India cannot accept terrorism or it in any way legitimate as diplomacy: Jaishankar


NEW DELHI: India cannot accept terrorism or it cannot accept that in any way legitimate as diplomacy or as any other aspect of statecraft, External Affairs Minister S Jaishankar said on Wednesday as he underlined that the recent agreement between the militaries of India and Pakistan on ceasefire is a “good step” but there are “obviously bigger issues”.
Jaishankar made the comments during a conversation with former US National Security Advisor General HR McMaster in ‘Battlegrounds’ session on ‘India: Opportunities And Challenges For A Strategic Partnership’ presented by the Hoover Institution.
“Look what I can tell you at this point of time, is that we had an agreement some weeks ago between our Director General of Military Operations that we would not fire across at each other, across the Line of Control, which has seen a lot of that. And it’s seen a lot of that, mainly because there’s been infiltration from their side,” Jaishankar said while responding to a question on Pakistan.
“So, the basis for not firing is very clear because the reason for firing is infiltration so if there is no infiltration there’s obviously no reason to fire. That’s a good step. But I think there are obviously bigger issues,” the minister, currently on an official visit to the United States, added.
The militaries of India and Pakistan, in a surprise announcement on February 25, said that they had agreed to strictly observe all agreements on ceasefire along the Line of Control in Jammu and Kashmir and other sectors.
“At the end of the day, the two neighbours have to find ways. It’s not a question of do we live with each other. You won’t live with each other if you’re agnostic about how you live with each other,” Jaishankar said.
“And you also pointed out that since 1947, part of the problem has been cross-border terrorism… So, there also has to be perhaps appreciation of what the costs have been to themselves. What it has done to their own society and how that has impacted them. I mean, they need to reflect on it because they are doing it to themselves,” he added.
“But I think it’s important right now if there is thinking along the lines that there needs to be a better relationship with India. On our side there has been clarity of thinking, and the clarity of thinking is that we cannot accept terrorism, or we cannot accept that it is in any way legitimate as diplomacy or as any other aspect of statecraft. So let us see, you know where this progresses. Obviously everybody hopes for the best,” the minister added.
Ties between India and Pakistan nose-dived after a terror attack on the Pathankot Air Force base in 2016 by terror groups based in the neighbouring country. Subsequent attacks, including one on Indian Army camp in Uri, further deteriorated the relationship.
The relationship dipped further after India’s war planes pounded a Jaish-e-Mohammed terrorist training camp deep inside Pakistan on February 26, 2019 in response to the Pulwama terror attack in which 40 CRPF jawans were killed in the same month.
The relations deteriorated after India announced withdrawing special powers of Jammu and Kashmir and bifurcation of the state into two union territories in August, 2019.
In March, Pakistan’s powerful Army chief General Qamar Javed Bajwa said that it was time for India and Pakistan to “bury the past and move forward” as he asserted that the peace between the two neighbours would help to “unlock” the potential of South and Central Asia.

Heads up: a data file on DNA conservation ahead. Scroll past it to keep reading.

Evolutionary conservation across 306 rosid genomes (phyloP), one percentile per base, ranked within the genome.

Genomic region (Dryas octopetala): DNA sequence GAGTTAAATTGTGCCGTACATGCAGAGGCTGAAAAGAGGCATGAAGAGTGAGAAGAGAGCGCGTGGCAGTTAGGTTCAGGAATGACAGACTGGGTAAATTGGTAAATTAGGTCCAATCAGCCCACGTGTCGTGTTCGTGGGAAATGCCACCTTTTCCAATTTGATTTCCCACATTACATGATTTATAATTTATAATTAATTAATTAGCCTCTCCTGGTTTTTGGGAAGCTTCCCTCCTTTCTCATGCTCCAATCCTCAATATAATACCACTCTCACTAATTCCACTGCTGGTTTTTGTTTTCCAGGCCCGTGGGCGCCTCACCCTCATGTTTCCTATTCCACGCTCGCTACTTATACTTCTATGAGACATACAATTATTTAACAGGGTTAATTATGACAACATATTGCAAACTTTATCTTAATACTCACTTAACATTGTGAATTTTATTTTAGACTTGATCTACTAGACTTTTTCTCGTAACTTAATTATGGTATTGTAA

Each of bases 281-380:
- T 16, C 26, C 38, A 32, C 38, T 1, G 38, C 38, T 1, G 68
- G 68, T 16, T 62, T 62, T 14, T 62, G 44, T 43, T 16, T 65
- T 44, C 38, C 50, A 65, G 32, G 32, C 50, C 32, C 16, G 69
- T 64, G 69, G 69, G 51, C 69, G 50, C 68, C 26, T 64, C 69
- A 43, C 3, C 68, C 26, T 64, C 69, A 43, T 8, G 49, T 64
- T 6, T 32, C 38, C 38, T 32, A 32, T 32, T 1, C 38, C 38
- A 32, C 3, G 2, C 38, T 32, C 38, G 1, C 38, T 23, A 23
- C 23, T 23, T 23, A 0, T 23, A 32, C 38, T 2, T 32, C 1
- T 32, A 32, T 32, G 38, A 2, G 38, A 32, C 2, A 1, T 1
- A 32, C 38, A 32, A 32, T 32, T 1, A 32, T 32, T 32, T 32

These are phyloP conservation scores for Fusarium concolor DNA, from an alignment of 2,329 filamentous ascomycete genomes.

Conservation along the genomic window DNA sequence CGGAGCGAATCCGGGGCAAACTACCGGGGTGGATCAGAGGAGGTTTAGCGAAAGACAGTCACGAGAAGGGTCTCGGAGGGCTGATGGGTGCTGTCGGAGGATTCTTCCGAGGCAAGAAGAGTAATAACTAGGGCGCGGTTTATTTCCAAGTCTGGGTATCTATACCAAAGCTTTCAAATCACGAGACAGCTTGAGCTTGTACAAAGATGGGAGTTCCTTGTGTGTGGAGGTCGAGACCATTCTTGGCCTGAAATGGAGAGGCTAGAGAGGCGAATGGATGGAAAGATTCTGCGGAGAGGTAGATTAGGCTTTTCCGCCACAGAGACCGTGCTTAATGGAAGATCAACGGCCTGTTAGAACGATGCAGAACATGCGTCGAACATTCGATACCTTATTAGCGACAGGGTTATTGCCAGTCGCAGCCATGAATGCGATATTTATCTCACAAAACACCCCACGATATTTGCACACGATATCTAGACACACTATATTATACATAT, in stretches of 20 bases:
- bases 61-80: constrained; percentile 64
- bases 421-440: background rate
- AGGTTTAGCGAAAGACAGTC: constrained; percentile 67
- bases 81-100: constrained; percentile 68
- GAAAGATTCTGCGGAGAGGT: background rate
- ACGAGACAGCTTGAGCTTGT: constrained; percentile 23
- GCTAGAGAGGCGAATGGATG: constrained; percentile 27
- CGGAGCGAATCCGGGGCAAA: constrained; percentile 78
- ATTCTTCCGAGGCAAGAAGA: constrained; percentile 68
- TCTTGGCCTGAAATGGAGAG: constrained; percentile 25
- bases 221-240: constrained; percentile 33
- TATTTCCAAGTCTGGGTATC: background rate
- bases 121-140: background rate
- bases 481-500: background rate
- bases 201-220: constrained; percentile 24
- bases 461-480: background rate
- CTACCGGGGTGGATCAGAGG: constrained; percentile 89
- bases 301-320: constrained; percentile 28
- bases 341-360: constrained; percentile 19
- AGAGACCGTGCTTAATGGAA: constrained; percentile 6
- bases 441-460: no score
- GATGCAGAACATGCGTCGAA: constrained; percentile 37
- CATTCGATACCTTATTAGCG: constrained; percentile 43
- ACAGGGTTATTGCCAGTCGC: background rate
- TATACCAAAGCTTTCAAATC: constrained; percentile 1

The powerful army, which has ruled Pakistan for more than half of its 72 plus years of existence, has hitherto wielded considerable power in the matters of security and foreign policy.
Gen Bajwa’s remarks came a day after Prime Minister Imran Khan made a similar statement.
On a question on Afghanistan, Jaishankar said the country, as any other society, has to decide its future.
“If things are what they are today in Afghanistan, it didn’t happen overnight. It happened because in the last 20 years, a series of decisions and conclusions and policy judgments were made and they all took us in a certain direction,” he said.
“I do believe that for all its limitations and mistakes and there were many, the gains of the last 20 years in Afghanistan…. an entire generation has grown up in Afghanistan with a much better life than they had in the 20 years before that. I think that’s something worth protecting, defending, nurturing.
“It’s important that we understand that Afghanistan too is a pluralistic society with a diversity of ethnicities, viewpoints, faiths, that minorities are given their due, that women and children their rights are protected. All that was built up by the entire world, the United States, most of all, I do think that they are of great value and that they should not be likely sacrificed at the expediency of politics of the day,” he said.
At the end of the day, Afghanistan, like every other society has to be allowed its right to decide its future, he said.
“The current system may have its shortcomings, I mean I think even they accept it. But the question is how do you find an acceptable basis for who will govern Afghanistan. Some kind of acceptable basis has to be found. It cannot, it should not just be handed over without addressing that push to anybody,” he added.
The Taliban and the Afghan government are holding direct talks to end 19 years of war that has killed tens of thousands of people and ravaged various parts of the country.
India has been a major stakeholder in the peace and stability of Afghanistan. It has already invested USD two billion in aid and reconstruction activities in the country.
India has been supporting a national peace and reconciliation process which is Afghan-led, Afghan-owned and Afghan-controlled. (AGENCY)